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Velvet Revolver

Paul Wellman

Velvet Revolver


Velvet Revolver, with Alice in Chains.

Giving Up the Ghost


We are Velvet Revolver, and we play motherfucking rock ‘n’ roll,” declared Scott Weiland from atop one of the Bowl speakers. Truer words were never spoken by the Stone Temple Pilots’ former leading man.

The phoenix that rose from the ashes of Guns N’ Roses and Stone Temple Pilots has come a long way since its 2003 debut, but, simply put, the genre of “motherfucking rock ‘n’ roll” can only be interesting for so long-apparently, not long enough to last the length of their show last Tuesday.

But before Velvet Revolver could strut their stuff, there was the matter of a little band called Alice in Chains. Since the tragic death of frontman Layne Staley in 2002, the grunge kingpins have had dozens try their hand at filling his shoes, but none can compare to William DuVall, who offered an impeccable imitation of Staley’s deafening high notes. With all the remaining original members intact, Alice in Chains’ long hair and grunge clothing were a welcome anachronism, receiving the most cheers any opening band at the Bowl has gotten this season. They left the stage with the beloved antiwar ballad “Rooster,” as clips of the Vietnam and Iraq wars played ominously behind them.

With Sparta’s set mysteriously cancelled, the stage was set for Velvet Revolver. The group certainly had not forgotten its stadium rock roots, as an oversized curtain dropped to reveal them, instruments in hand, ready to throw down “Let it Roll” and “She Mine,” the first two tracks off their latest release, Libertad. “Suckertrain Blues” and “Do it for the Kids” followed, along with “Big Machine,” during which Weiland roared through a megaphone, “We’re all slaves to a big machine.”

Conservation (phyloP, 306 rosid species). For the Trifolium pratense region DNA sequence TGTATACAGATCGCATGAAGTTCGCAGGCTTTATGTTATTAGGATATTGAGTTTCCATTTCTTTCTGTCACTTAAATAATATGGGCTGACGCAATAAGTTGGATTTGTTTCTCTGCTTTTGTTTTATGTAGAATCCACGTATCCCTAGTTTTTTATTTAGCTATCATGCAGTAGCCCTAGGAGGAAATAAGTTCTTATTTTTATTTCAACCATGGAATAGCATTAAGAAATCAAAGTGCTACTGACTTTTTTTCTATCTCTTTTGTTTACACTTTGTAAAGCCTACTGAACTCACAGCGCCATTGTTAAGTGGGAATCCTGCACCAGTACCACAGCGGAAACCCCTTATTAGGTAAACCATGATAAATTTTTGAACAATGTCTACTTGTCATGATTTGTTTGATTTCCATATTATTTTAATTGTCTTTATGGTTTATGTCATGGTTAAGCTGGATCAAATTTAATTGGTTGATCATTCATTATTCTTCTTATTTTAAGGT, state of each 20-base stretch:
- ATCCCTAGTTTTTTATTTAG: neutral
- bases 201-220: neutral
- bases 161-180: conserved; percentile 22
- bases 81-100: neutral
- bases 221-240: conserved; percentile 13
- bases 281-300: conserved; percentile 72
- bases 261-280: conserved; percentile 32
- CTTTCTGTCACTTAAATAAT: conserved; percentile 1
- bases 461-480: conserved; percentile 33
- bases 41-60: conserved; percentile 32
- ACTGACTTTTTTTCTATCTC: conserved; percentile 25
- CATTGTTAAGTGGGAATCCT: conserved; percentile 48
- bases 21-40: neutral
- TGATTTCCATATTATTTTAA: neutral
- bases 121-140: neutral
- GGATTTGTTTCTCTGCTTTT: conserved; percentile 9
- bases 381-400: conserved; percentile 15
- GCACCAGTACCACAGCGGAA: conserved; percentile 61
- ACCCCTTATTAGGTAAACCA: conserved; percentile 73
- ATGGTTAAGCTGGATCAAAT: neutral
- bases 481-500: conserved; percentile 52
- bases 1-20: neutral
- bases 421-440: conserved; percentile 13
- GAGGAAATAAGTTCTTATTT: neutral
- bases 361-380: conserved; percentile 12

Things slowed down with “Pills, Demons & Etc.,” one of the more vulnerable numbers from Libertad. Avid Stone Temple Pilots fans were ravenous to hear the opening riffs of “Vasoline” and “Interstate Long Song,” but Guns N’ Roses fans were not forgotten when Weiland raised a few lighters with “Patience.”

But the tributes did not end there. The band morphed back into Stone Temple Pilots for its first encore, traveling all the way back to 1992’s Core for the stadium-shaking “Sex Type Thing” that descended into a tripped-out tribal drum solo. Looking eerily like Jim Morrison, Weiland led the crowd in some lights-out chanting, then followed with a downright odd cover of Pink Floyd’s “Wish You Were Here” before finally ending the night with “Slither.” All in all, Velvet Revolver seemed content with having a beer-guzzling, guitar-shredding good time, but when your biggest numbers don’t belong to you, there’s a problem.

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